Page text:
The Staten Island ferry terminal marks the southernmost tip of Manhattan, and the confluence of the Hudson and East Rivers. The ferry – which carries 75,000 passengers per day and operates 24/7/365 – has figured prominently in several attempts to circum-swim the island.
In 2009 the entire MIMS field was held up shortly after the start as the ferry departed, allowing trailing swimmers to pull even with then-leaders John Van Wisse and Penny Palfrey. In 1995, Shelley Taylor-Smith was forced to tread water for crucial minutes during a record attempt as the ferry docked. She eventually did eclipse Kris Rutford’s 4-year old record by 9 minutes – and her incredible time of 5:45 still stands.
The ferry doesn’t care if you’re in the middle of a race; it has a schedule to keep, and besides, it’s bigger than you. Apparently it’s the most reliable form of public transit in New York, with an on-time performance of 96%.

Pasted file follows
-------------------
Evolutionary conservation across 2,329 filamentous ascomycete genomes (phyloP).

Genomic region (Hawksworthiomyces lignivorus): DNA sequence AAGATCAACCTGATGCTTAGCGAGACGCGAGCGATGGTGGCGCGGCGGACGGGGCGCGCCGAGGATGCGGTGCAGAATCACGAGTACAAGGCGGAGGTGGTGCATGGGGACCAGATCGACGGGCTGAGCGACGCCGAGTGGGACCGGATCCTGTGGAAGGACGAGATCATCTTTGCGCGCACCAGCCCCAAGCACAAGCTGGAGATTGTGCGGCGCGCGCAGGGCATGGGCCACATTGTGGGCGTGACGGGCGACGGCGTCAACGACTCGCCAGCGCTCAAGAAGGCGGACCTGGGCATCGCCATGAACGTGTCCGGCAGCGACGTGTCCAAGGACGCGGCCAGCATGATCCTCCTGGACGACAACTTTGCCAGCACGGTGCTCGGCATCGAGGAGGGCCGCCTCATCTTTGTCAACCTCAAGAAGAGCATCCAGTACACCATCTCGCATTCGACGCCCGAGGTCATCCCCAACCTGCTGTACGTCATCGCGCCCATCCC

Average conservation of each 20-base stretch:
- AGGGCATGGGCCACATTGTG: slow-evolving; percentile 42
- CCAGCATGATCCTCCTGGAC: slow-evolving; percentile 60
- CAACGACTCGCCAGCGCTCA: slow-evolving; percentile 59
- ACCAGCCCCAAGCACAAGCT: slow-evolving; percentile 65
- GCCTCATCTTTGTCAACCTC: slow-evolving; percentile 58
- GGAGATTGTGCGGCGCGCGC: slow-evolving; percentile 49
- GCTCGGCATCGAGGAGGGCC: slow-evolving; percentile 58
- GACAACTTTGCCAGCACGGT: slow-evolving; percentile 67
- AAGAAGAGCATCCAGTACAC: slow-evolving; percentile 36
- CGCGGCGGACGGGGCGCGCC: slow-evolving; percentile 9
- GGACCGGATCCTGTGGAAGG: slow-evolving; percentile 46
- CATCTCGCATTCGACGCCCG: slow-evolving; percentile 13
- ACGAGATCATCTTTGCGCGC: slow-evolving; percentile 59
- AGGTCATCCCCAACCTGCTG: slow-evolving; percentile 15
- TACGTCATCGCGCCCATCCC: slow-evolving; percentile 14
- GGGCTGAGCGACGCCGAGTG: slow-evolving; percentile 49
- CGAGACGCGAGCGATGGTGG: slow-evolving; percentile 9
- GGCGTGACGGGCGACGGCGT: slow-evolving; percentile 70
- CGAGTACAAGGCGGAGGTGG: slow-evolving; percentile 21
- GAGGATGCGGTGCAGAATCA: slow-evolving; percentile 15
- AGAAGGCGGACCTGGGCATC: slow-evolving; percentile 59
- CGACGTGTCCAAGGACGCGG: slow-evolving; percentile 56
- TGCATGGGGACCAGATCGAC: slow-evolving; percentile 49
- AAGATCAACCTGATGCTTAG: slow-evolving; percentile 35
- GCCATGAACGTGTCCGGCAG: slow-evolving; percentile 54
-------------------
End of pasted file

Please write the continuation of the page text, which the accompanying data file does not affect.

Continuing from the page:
In any case, the ferry didn’t factor into the 2011 race. As Ilene (my paddler) and I passed the terminal I was still following closely on Ollie Wilkinson’s heels, with Erica Rose about 40m beyond us. As we entered the East River it was like stepping onto a moving walkway in an airport – the push was immediate and palpable. The current was rated at 3.1 knots that morning, and I don’t doubt it.
20 minutes after the race start, Ollie and I were parallel to Pier 11.